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LibO
OOo

In theory, maybe some way exists to encourage the enthusiasm that free software inspires while discouraging the ugliness of insularity. The idealism of free software has shaped my life so thoroughly that I wince when it is twisted.

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What's Next for Apache's Open Source Office Suite, OpenOffice?

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OOo

Still, as one of the longest-standing open source productivity apps, and one that played a major role in making desktop Linux viable, OpenOffice is a venerable project. Indeed, its history stretches all the way back to 1985 (when I was still merely an idea!), and it has been open source since 2000. If it folds, it will be one of the first big-name open source apps to do so—even if few people notice as they continue happily chugging along on LibreOffice.

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Leftovers: Ubuntu

  • Ubuntu Phone, Sep 2016 - Vorsprung durch Touch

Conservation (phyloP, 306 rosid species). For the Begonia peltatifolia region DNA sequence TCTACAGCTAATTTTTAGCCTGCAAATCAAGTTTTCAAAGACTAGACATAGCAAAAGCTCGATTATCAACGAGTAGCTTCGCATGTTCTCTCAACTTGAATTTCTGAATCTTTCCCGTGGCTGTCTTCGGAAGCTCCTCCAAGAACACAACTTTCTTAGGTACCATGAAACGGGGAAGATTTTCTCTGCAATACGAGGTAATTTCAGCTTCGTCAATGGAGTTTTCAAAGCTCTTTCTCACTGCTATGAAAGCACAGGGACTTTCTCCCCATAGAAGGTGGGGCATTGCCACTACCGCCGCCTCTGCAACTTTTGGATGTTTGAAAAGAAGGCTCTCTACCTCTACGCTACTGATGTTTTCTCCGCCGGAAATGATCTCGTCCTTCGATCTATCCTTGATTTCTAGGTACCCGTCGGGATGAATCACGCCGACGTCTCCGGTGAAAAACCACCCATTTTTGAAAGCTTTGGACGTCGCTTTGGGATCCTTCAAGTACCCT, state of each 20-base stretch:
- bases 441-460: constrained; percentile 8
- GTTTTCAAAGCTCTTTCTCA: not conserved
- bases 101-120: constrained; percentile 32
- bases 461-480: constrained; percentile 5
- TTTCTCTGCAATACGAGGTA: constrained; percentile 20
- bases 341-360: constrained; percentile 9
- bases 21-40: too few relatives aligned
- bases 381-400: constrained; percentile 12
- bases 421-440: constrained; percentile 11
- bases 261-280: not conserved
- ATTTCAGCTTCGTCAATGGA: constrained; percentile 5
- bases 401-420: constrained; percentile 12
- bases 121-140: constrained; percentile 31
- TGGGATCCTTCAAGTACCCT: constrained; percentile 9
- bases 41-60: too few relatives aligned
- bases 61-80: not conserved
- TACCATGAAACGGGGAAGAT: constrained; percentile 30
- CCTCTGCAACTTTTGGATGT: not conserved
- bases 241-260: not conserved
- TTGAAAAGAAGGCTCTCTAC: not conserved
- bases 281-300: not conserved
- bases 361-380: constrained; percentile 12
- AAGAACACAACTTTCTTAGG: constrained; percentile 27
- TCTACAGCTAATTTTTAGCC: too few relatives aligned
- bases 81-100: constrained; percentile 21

The Ubuntu Phone is getting better, and with every new iteration of the OTA, my little BQ Aquaris E4.5 is gaining more speed and functionality. Like in the air force, with an avionics upgrade, which transforms ancient wings into a powerful and modern bird of prey. Only the pace of advancement is lagging behind the market. See what Android and iOS can do, even Windows Phone, and you realize how late and insufficiently meaningful the Ubuntu Phone really is. This has to change, massively. This latest round does bring some fine goods to the table - more speed and stability, better icons, more overall visual polish, incremental improvements in the applications and the scopes. But that's not enough to win the heart of the average user. A more radical, app-centric effort is required. More focus on delivering the mobile experience, be it as it may. Ubuntu cannot revolutionalize that which is already considered the past. It can only join the club and enjoy the benefits of a well-established reality. And that is a kickass app stack that makes the touch device worth using in the first place. Still, it's not all gloomy. E4.5 is a better product now than it was a year ago, fact. Ubuntu Phone is a better operating system than it was even this spring, fact. So maybe one day we will see Ubuntu become an important if not dominant player in the phone and tablet space. It sure is heading in the right direction, my only fear is the availability of resources to pull off this massive rehaul that is needed to make it stand up to the old and proven giants. And that's it really. If you're keen on Linux (not Android) making it in the mobile world, do not forget to check my Ubuntu tablet review! Especially the convergence piece. On that merry note, you do remember that I'm running a wicked contest this year, too? He/she who reads my books might get a chance to win an M10 tablet. Indeed. Off you go, dear readers. Whereas I will now run the same set of tests we did here on the Aquaris tablet, and see how it likes the OTA-12 upgrade. The end.